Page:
What is lowest output voltage can be set on P10


#1

Hi all P10 users,

I am moving from Tokyo back to LA, with quite a number of 100v equipment, thinking of buying a P10. As I can see its output voltage can be reduced, just wonder how low it can go ? Can it be 110v ? (100v will be too extreme, and I believe all my gears can handle 110v, 120v is really questionable)

Thx,

Cam


#2

Have you checked the ratings for your equipment (probably listed near the power inlet)? I would have thought that most would be built to handle both Japanese and US voltages in order not to have to change the power supplies given the relatively small variation between the US and Japan. But that’s just a guess.


#3

I think by law, electronics selling in Japan can only label 100v at the back, yet I know they can at least handle ± 10%


#4

That’s possible but would surprise me given that a lot of things these days have universal power supplies that handle 100-230V or so (e.g., Apple products; not so common on high-end audio equipment). It’s also impossible for an electric system to deliver exactly 100V (or any other fixed number) to all customers at all times so a range is provided in the US. Best way to find out is to look and/or contact the manufacturers. I’m pretty sure a P10 will go down to 110 and maybe lower but have not verified that.


#5

Is there any way to contact the technical staff in PS Audio regarding this lowest voltage that can be set ?


#6

Sure. General contact info is here: http://www.psaudio.com/how-is-ted-coding-the-fpgaact/

You might also try alex@psaudio.com or just give them a call. Calling is often faster.


#7

Thanks so much for the information.


#8
camt2005 said . . . how low it can go ? Can it be 110v ?
I believe it can be adjusted to as low as 105v, but this would be asking a great deal of the unit on a continuous basis. Perhaps Paul will jump in.

#9

That sounds correct but I don’t remember exactly. I will ask engineering to give me the correct answer.


#10

That sounds promising ! Hope that it will be a good news.


#11

I just confirmed on my P10 that it dials down to 105v.


#12
Lonely Raven said I just confirmed on my P10 that it dials down to 105v.
That's certainly a good news. Thanks for trying.

The next question is how you people normally get your PS Audio products from ? Local dealer ? Audiogon ? Thx.


#13

Thanks, Mr. Raven!

I buy my PS Audio products direct, or from a stocking dealer, depending on circumstances (pricing, availability, if I auditioned the product at a dealer I buy from them, etc.).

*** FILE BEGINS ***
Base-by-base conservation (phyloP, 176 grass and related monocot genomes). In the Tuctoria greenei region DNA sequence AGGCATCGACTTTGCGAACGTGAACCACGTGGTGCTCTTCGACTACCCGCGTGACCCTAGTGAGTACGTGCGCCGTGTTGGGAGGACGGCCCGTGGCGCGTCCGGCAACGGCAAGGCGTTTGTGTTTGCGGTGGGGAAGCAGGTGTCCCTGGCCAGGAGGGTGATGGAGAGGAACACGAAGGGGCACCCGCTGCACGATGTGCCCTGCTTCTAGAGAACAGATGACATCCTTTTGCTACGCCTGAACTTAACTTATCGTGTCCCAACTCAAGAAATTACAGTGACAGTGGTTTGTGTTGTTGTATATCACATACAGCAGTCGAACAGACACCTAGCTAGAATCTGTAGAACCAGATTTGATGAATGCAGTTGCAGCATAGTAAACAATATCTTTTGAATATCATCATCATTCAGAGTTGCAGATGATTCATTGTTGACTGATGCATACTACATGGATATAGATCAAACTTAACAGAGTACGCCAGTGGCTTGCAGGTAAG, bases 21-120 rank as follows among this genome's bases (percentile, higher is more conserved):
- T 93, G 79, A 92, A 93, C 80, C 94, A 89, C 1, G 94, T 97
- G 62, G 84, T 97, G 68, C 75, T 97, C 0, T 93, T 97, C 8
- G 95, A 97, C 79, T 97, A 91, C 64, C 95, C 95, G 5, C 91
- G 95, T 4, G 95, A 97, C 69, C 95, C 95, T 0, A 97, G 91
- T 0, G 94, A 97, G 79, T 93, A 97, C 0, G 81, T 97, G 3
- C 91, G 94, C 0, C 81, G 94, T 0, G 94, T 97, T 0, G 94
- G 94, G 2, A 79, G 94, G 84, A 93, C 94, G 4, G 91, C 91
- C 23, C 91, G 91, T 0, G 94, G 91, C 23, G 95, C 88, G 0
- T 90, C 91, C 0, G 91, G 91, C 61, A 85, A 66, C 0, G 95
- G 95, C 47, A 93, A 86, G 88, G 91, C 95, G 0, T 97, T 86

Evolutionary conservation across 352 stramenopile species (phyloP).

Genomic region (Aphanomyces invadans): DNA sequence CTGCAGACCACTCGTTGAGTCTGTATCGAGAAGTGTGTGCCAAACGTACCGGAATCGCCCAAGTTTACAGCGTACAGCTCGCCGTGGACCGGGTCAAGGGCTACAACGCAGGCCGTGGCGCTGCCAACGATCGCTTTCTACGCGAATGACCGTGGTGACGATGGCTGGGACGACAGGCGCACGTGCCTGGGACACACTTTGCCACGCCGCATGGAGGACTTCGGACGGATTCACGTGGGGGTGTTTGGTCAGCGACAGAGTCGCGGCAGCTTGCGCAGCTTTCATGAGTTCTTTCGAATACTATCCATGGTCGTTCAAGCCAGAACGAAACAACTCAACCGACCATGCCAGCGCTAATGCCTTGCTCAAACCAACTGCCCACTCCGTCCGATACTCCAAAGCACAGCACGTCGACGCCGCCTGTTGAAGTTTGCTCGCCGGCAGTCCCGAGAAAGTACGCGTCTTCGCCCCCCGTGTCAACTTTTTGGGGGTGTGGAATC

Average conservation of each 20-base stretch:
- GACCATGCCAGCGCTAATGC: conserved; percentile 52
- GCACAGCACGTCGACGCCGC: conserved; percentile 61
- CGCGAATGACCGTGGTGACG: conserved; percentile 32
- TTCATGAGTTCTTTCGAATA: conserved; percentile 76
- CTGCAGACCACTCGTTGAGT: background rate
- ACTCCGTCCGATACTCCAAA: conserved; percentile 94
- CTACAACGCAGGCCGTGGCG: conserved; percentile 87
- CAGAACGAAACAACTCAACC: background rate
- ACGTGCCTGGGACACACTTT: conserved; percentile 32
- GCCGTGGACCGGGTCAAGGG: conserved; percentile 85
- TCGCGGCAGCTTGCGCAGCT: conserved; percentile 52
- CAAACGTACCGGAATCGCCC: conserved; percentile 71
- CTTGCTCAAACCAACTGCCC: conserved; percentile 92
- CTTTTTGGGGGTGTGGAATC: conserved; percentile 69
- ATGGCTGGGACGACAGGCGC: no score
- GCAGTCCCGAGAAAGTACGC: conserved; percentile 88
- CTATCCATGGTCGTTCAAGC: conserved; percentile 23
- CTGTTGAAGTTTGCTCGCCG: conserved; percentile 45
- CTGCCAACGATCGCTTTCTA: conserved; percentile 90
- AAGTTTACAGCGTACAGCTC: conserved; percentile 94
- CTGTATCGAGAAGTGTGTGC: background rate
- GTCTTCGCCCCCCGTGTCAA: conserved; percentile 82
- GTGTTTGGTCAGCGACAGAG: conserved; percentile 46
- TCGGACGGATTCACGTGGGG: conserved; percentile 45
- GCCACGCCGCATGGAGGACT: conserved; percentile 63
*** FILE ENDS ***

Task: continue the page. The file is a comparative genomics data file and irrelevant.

#14
Elk said Thanks, Mr. Raven!

I buy my PS Audio products direct, or from a stocking dealer, depending on circumstances (pricing, availability, if I auditioned the product at a dealer I buy from them, etc.).


From what I saw in Audiogon, it seems that the street price is a lot less than the list price, buying direct will be on list price, or I am wrong ?

#15

PS Audio would charge the list price, as would their authorized dealers (although there may be exceptions), unless they are having one of their periodic sales (which have had some negative impact on used equipment prices). I have not looked at Audiogon but if someone is offering new equipment at substantially reduced prices they are probably not an authorized dealer and you may not get the PSA warranty.


#16

To bring back an old thread…

What was the end result here? Can the P5/P10 run at 105V as a lower limit?

I had a bad affliction for loving vintage Luxman stuff, and want to plan my next upgrade to my system both on some Japan-only 100V stuff, along with proper power conditioning. Ideally, if the P5/P10 could output 100V, or close to it, that would be great. If it can’t, what is the proper way to do so? Have a step down transformer between the P5/P10 and the equipment? I wouldn’t want to invest in a quality piece of equipment like a P5/P10 and then undo all the good work by having a step-down transformer in the mix.

Or, I guess the alternate would be to have the step-down transformer feed a Japan-spec P5/10?


#17

Well I read above that the P10 goes down to 105v, that would work.

In the US when I was growing up, everything was referred to as 110v. I don’t know if that changed or we were normally getting close to 110v. My incoming voltage is usually 126v dropping at the most to 124v when we have really hot days and everyone’s running their AC.

I set my P300 to 120v for the 4 front end components plugged in to it, and run every thing else through the Dectet and Duet at the 126v.

I would think that the P10 outputting 105 would just make it’s job easier.


#18

It can do that and it’s fine. Also, most equipment can take more than nominal voltage as well.